Tough Trip through Paradise picks up Andrew Garcia’s story in the summer of 1878, when he is about to turn twenty-three, the age “when a fellow thinks he knows it all, and in reality he doesn’t. This is the time in life when a fellow ought to have a guardian—one of the good old-fashioned, short-arm kind that will kick or pound the conceit out of him.” Garcia relates how, in spite of good advice to the contrary, he threw his lot (and savings) in with the trapper Beaver Tom, who promised to repay him in furs. Beaver Tom also offered Garcia the added benefit of buying “blankets and other stuff dear to the Indian’s heart, and trad[ing] this stuff to them for furs and buffalo robes. Because I had to buy the stuff, the profit from trading would be mine.”
While on the trail, Garcia met an 18-year-old Nez Perce woman living with a group of Pend d’Oreille. The Pend d’Oreille called her In-who-lise, or Broken Tooth, though her Nez Perce name was White Feather and she had been christened Susan. In-who-lise “was not so beautiful, but her eyes and face had truth and honesty in them,” Garcia recalled. In-who-lise had been with Chief Joseph and his followers when the Seventh Infantry opened fire on the sleeping Nez Perce encampment. The soldiers shot In-who-lise through the shoulder and killed her sister as the two young women tried to escape.
Garcia convinced In-who-lise to marry him in part by promising to locate a priest to perform the ceremony and by agreeing to help her return to her family’s land in Idaho. He also offered to help her locate the grave of her father, Gray Eagle, buried where he had died on a trail leading away from the Big Hole battlefield. One key point, however, Garcia neglected to share with his prospective bride: “I knew better than to tell her that I was at the Bear Paws the day Chief Joseph had surrendered. I had been with them when they went to Fort Keogh and helped to drive their large band of horses along with them; the horses the Nez Perce never got back. I had seen her people driven on flatboats in the cold like cattle to be floated down the Yellowstone to Fort Buford without any shelter from the storms.”
Thwarted in their attempts to return to In-who-lise’s native land and dogged repeatedly by whites who mistook Garcia for a renegade, the couple joined another group of Pend d’Oreille. After a horse raid gone bad, a revenging Blackfeet struck In-who-lise in the face with his coup stick, and she died the following day. Garcia buried his “beloved Susie, my In-who-lise among the blizzard-swept crags of the wild Marias Mountains, where the summer skies often are darkened by swirling snowstorms. “
With such a powerful and entertaining story to tell, why did Andrew Garcia fail to pursue publication during his lifetime? L. V. McWhorter often pressed Garcia on just this point.
When McWhorter’s letters arrived, Andrew Garcia was living on a small ranch near Fish Creek, where he and his fourth wife, Barbara Voll Garcia, had raised their four sons, along with winter wheat, fall rye, fruit, and cattle—anything to scratch out a living. He also ran, according to his stationery, “Garcia Brothers: Guides, Packers and Outfitters of Hunting Parties to all Parts of Fish Creek, Montana, and the Clearwater Country of Idaho, the home of the elk.”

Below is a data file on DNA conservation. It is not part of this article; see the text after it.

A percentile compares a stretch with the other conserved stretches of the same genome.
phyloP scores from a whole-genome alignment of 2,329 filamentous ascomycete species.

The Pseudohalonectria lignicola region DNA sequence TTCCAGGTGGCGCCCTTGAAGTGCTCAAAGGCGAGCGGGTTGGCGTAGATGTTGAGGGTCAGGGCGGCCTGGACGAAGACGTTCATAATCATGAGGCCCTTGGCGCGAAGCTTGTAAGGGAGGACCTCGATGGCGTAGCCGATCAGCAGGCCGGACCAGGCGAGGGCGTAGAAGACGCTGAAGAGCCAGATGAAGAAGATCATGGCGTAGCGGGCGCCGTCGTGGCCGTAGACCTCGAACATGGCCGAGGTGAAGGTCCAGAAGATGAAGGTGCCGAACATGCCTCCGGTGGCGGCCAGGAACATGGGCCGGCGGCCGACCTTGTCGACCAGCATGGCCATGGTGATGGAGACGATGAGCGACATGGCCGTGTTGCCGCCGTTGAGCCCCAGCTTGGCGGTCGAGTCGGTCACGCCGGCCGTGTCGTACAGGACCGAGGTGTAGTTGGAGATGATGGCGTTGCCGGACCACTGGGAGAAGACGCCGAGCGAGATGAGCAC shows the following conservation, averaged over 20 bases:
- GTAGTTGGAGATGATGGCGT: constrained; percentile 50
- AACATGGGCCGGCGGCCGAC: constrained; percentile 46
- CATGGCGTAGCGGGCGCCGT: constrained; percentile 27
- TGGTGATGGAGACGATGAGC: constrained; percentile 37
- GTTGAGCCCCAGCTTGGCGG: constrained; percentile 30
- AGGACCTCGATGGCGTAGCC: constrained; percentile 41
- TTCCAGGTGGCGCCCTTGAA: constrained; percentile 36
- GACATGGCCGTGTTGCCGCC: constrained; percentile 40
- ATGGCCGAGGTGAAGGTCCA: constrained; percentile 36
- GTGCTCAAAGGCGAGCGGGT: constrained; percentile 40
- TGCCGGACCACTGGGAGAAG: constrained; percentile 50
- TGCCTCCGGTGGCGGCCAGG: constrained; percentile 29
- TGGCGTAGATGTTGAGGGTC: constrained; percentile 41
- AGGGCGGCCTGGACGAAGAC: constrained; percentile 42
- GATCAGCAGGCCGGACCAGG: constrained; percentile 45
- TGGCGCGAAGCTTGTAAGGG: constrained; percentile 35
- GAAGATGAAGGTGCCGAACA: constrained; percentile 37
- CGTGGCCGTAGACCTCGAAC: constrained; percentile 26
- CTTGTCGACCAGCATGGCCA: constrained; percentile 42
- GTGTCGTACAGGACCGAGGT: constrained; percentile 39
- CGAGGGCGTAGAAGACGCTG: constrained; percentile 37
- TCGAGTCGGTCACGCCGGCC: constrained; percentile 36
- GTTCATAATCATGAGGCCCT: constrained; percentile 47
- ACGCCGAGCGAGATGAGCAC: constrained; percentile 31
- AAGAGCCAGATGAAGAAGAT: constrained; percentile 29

Garcia confessed to the “true reason” he was in no hurry for his writings to see the light of day:
[M]y white wife and family are the only enemies In-who-lise has got. And her who is so good to me in everything else would now rather pick up a rattlesnake than pick up a sheet of this story lying on the floor or anywhere else. Under those sorrowful conditions, I have had to write for more than two years, work hard all day around the ranch, and write till twelve o’clock at night and instead of receiving any encouragement I only receive blank silences about what I write. Hell will be a popping the day In-who-lise appears in print in the Garcia family
This news so alarmed McWhorter that he apparently advised Garcia to keep a copy of his life’s work locked in a safety deposit box. Garcia assured him. “I am not going to take any chances on this,” probably having already stashed his manuscripts in the boxes meant for storing dynamite.
Garcia had ambitions to change readers’ perspectives on Indians... He wanted to prove to the world that native women were “capable of a beautiful love and affection that no white woman would be ashamed to acknowledge and was not a brute, like some writers would have you believe.” His work would be “the only attempt that ever was made in defense of the downtrodden, despised, and misunderstood Indian woman.”
Garcia’s last paragraph:
It has been more than half a century since I laid my beloved Susie, my In-who-lise, to rest among the blizzard-swept crags of the wild Marias Mountains, where the summer skies often are darkened by swirling snowstorms. All of my associates of those rough and ready years have crossed the Great Divide, and the Squaw Kid wanderer awaits the final journey.
From the Introduction by Bennett Stein, editor of Tough Trip:
Garcia tells a many-faceted story. He was not merely a sympathetic observer He did not gloss over his own position as an interloper—a white man with good guns, bad whiskey and fake jewelry to trade. Garcia saw himself as an adventurous Spanish kid from the Rio Grande, and he remained a white man, drifting into Indian ways.